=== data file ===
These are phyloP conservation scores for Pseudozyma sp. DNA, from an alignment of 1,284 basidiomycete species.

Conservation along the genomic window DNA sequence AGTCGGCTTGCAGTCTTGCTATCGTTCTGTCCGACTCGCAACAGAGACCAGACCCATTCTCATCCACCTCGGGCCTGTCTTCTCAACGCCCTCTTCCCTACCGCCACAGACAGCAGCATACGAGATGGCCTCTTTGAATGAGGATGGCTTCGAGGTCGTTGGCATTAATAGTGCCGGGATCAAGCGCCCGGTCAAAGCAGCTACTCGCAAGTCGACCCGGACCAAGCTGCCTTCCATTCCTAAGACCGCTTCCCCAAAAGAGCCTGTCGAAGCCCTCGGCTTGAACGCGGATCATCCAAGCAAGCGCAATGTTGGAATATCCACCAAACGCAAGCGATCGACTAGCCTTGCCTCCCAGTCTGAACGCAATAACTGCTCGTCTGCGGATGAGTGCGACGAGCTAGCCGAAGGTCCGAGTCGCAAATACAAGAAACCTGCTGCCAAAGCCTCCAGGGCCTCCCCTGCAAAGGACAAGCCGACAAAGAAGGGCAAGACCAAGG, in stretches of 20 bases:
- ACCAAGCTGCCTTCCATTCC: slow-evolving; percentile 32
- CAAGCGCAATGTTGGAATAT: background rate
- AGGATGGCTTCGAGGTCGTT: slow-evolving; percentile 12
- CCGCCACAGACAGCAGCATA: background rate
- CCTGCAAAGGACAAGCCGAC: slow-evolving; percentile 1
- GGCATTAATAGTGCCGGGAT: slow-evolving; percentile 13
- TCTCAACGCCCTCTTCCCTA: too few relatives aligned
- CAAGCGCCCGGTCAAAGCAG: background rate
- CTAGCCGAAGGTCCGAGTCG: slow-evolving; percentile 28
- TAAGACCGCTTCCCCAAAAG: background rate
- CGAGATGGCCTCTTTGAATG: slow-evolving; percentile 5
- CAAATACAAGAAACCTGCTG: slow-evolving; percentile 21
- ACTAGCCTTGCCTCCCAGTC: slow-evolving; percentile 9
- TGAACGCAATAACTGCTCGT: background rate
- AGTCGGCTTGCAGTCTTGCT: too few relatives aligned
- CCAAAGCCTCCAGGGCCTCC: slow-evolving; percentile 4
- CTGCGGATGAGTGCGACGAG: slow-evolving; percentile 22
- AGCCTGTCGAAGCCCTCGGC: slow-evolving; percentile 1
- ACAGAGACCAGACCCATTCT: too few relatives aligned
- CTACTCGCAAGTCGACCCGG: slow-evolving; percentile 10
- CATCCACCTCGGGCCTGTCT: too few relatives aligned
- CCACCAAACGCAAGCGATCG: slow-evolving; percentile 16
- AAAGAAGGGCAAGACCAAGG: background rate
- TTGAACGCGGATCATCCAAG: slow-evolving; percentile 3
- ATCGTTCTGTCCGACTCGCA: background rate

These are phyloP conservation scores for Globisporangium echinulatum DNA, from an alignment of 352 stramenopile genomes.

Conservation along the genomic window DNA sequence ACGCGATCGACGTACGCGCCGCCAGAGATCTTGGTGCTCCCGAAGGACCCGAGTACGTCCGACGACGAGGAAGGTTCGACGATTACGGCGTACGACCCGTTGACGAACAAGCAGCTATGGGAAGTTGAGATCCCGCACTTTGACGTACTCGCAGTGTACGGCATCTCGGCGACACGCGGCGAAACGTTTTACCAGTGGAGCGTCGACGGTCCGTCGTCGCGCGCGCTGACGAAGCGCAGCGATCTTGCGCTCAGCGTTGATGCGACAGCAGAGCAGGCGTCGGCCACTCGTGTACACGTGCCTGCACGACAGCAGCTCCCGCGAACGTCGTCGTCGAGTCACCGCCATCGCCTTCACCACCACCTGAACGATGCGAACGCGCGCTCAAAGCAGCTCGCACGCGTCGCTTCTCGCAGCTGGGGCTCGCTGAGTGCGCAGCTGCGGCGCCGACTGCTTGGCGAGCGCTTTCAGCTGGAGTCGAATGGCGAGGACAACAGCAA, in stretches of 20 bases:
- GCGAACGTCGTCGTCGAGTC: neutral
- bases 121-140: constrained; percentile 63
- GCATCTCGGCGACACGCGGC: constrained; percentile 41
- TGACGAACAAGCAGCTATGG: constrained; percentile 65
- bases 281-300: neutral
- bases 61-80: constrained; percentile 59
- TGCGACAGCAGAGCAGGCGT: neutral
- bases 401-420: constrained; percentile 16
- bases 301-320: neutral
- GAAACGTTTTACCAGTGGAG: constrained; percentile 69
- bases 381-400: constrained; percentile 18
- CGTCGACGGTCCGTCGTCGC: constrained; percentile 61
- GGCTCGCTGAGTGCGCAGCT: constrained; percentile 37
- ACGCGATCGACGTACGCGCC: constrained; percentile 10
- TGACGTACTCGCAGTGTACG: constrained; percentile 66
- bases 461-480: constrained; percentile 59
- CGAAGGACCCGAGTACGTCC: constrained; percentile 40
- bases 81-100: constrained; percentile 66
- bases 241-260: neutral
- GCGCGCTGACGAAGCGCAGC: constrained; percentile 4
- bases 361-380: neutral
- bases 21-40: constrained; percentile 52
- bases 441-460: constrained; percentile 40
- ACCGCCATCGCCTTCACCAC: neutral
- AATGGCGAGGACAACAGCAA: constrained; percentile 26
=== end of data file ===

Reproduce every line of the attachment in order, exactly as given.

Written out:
These are phyloP conservation scores for Pseudozyma sp. DNA, from an alignment of 1,284 basidiomycete species.

Conservation along the genomic window DNA sequence AGTCGGCTTGCAGTCTTGCTATCGTTCTGTCCGACTCGCAACAGAGACCAGACCCATTCTCATCCACCTCGGGCCTGTCTTCTCAACGCCCTCTTCCCTACCGCCACAGACAGCAGCATACGAGATGGCCTCTTTGAATGAGGATGGCTTCGAGGTCGTTGGCATTAATAGTGCCGGGATCAAGCGCCCGGTCAAAGCAGCTACTCGCAAGTCGACCCGGACCAAGCTGCCTTCCATTCCTAAGACCGCTTCCCCAAAAGAGCCTGTCGAAGCCCTCGGCTTGAACGCGGATCATCCAAGCAAGCGCAATGTTGGAATATCCACCAAACGCAAGCGATCGACTAGCCTTGCCTCCCAGTCTGAACGCAATAACTGCTCGTCTGCGGATGAGTGCGACGAGCTAGCCGAAGGTCCGAGTCGCAAATACAAGAAACCTGCTGCCAAAGCCTCCAGGGCCTCCCCTGCAAAGGACAAGCCGACAAAGAAGGGCAAGACCAAGG, in stretches of 20 bases:
- ACCAAGCTGCCTTCCATTCC: slow-evolving; percentile 32
- CAAGCGCAATGTTGGAATAT: background rate
- AGGATGGCTTCGAGGTCGTT: slow-evolving; percentile 12
- CCGCCACAGACAGCAGCATA: background rate
- CCTGCAAAGGACAAGCCGAC: slow-evolving; percentile 1
- GGCATTAATAGTGCCGGGAT: slow-evolving; percentile 13
- TCTCAACGCCCTCTTCCCTA: too few relatives aligned
- CAAGCGCCCGGTCAAAGCAG: background rate
- CTAGCCGAAGGTCCGAGTCG: slow-evolving; percentile 28
- TAAGACCGCTTCCCCAAAAG: background rate
- CGAGATGGCCTCTTTGAATG: slow-evolving; percentile 5
- CAAATACAAGAAACCTGCTG: slow-evolving; percentile 21
- ACTAGCCTTGCCTCCCAGTC: slow-evolving; percentile 9
- TGAACGCAATAACTGCTCGT: background rate
- AGTCGGCTTGCAGTCTTGCT: too few relatives aligned
- CCAAAGCCTCCAGGGCCTCC: slow-evolving; percentile 4
- CTGCGGATGAGTGCGACGAG: slow-evolving; percentile 22
- AGCCTGTCGAAGCCCTCGGC: slow-evolving; percentile 1
- ACAGAGACCAGACCCATTCT: too few relatives aligned
- CTACTCGCAAGTCGACCCGG: slow-evolving; percentile 10
- CATCCACCTCGGGCCTGTCT: too few relatives aligned
- CCACCAAACGCAAGCGATCG: slow-evolving; percentile 16
- AAAGAAGGGCAAGACCAAGG: background rate
- TTGAACGCGGATCATCCAAG: slow-evolving; percentile 3
- ATCGTTCTGTCCGACTCGCA: background rate

These are phyloP conservation scores for Globisporangium echinulatum DNA, from an alignment of 352 stramenopile genomes.

Conservation along the genomic window DNA sequence ACGCGATCGACGTACGCGCCGCCAGAGATCTTGGTGCTCCCGAAGGACCCGAGTACGTCCGACGACGAGGAAGGTTCGACGATTACGGCGTACGACCCGTTGACGAACAAGCAGCTATGGGAAGTTGAGATCCCGCACTTTGACGTACTCGCAGTGTACGGCATCTCGGCGACACGCGGCGAAACGTTTTACCAGTGGAGCGTCGACGGTCCGTCGTCGCGCGCGCTGACGAAGCGCAGCGATCTTGCGCTCAGCGTTGATGCGACAGCAGAGCAGGCGTCGGCCACTCGTGTACACGTGCCTGCACGACAGCAGCTCCCGCGAACGTCGTCGTCGAGTCACCGCCATCGCCTTCACCACCACCTGAACGATGCGAACGCGCGCTCAAAGCAGCTCGCACGCGTCGCTTCTCGCAGCTGGGGCTCGCTGAGTGCGCAGCTGCGGCGCCGACTGCTTGGCGAGCGCTTTCAGCTGGAGTCGAATGGCGAGGACAACAGCAA, in stretches of 20 bases:
- GCGAACGTCGTCGTCGAGTC: neutral
- bases 121-140: constrained; percentile 63
- GCATCTCGGCGACACGCGGC: constrained; percentile 41
- TGACGAACAAGCAGCTATGG: constrained; percentile 65
- bases 281-300: neutral
- bases 61-80: constrained; percentile 59
- TGCGACAGCAGAGCAGGCGT: neutral
- bases 401-420: constrained; percentile 16
- bases 301-320: neutral
- GAAACGTTTTACCAGTGGAG: constrained; percentile 69
- bases 381-400: constrained; percentile 18
- CGTCGACGGTCCGTCGTCGC: constrained; percentile 61
- GGCTCGCTGAGTGCGCAGCT: constrained; percentile 37
- ACGCGATCGACGTACGCGCC: constrained; percentile 10
- TGACGTACTCGCAGTGTACG: constrained; percentile 66
- bases 461-480: constrained; percentile 59
- CGAAGGACCCGAGTACGTCC: constrained; percentile 40
- bases 81-100: constrained; percentile 66
- bases 241-260: neutral
- GCGCGCTGACGAAGCGCAGC: constrained; percentile 4
- bases 361-380: neutral
- bases 21-40: constrained; percentile 52
- bases 441-460: constrained; percentile 40
- ACCGCCATCGCCTTCACCAC: neutral
- AATGGCGAGGACAACAGCAA: constrained; percentile 26